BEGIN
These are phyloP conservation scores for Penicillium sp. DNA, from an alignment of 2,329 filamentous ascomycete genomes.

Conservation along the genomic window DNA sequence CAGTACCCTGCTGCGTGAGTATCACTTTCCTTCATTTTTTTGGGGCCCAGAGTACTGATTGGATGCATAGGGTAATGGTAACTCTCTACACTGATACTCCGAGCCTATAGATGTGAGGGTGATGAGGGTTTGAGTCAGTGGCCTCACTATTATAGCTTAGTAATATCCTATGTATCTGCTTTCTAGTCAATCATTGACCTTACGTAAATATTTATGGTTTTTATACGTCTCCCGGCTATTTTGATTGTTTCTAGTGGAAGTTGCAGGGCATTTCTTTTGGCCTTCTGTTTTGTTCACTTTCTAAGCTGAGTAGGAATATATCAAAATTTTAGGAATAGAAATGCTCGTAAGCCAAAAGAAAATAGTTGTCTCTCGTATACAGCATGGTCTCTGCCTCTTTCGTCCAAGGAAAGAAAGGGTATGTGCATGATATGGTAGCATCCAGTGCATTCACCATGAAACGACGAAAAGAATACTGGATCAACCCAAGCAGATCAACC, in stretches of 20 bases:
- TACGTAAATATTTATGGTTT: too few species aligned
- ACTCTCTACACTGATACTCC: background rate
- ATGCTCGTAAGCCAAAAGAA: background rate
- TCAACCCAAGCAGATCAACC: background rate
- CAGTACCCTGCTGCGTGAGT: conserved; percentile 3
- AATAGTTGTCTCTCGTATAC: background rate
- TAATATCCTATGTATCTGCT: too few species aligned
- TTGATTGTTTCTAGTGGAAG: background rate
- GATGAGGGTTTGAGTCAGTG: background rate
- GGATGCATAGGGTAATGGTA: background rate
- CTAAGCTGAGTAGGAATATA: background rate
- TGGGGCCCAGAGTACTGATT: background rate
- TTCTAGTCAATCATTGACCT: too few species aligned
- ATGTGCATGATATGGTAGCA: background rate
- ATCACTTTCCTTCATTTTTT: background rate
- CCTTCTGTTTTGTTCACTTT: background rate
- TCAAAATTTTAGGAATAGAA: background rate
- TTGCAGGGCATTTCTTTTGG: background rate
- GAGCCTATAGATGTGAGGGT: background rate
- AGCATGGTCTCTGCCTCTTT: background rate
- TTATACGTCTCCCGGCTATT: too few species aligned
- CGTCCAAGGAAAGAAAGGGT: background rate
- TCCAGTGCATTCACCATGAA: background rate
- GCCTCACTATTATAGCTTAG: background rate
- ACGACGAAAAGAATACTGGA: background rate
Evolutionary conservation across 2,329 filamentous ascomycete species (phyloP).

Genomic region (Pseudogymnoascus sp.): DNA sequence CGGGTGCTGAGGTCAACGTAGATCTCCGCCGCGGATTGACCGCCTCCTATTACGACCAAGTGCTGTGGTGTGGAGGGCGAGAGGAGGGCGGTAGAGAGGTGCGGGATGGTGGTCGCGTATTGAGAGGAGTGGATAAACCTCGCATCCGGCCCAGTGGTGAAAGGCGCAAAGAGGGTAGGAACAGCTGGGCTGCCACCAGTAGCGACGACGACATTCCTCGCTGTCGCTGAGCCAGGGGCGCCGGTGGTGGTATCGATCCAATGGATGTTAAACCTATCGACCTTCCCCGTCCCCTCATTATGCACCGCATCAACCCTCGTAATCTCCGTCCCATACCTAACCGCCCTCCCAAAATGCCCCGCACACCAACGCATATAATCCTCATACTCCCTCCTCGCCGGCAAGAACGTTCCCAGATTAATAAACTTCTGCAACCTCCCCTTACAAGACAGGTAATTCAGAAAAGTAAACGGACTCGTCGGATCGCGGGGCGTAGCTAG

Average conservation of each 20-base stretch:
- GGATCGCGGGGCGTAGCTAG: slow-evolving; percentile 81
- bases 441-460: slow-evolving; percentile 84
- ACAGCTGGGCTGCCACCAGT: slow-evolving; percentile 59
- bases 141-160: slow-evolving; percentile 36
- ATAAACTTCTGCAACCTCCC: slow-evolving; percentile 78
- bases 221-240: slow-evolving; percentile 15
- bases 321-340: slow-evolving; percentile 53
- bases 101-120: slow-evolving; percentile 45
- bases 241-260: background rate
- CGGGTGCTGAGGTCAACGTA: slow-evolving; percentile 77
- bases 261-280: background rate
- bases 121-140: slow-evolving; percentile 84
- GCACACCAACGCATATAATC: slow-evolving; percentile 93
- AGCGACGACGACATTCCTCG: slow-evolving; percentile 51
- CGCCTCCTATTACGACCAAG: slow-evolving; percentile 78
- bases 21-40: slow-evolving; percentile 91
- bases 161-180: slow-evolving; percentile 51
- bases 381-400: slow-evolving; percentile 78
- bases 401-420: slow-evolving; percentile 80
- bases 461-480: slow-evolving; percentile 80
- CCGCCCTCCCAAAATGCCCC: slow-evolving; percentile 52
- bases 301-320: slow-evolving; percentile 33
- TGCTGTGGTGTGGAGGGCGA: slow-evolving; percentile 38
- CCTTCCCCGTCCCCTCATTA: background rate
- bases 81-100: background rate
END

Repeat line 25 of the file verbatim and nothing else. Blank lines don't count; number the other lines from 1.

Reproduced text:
- TCCAGTGCATTCACCATGAA: background rate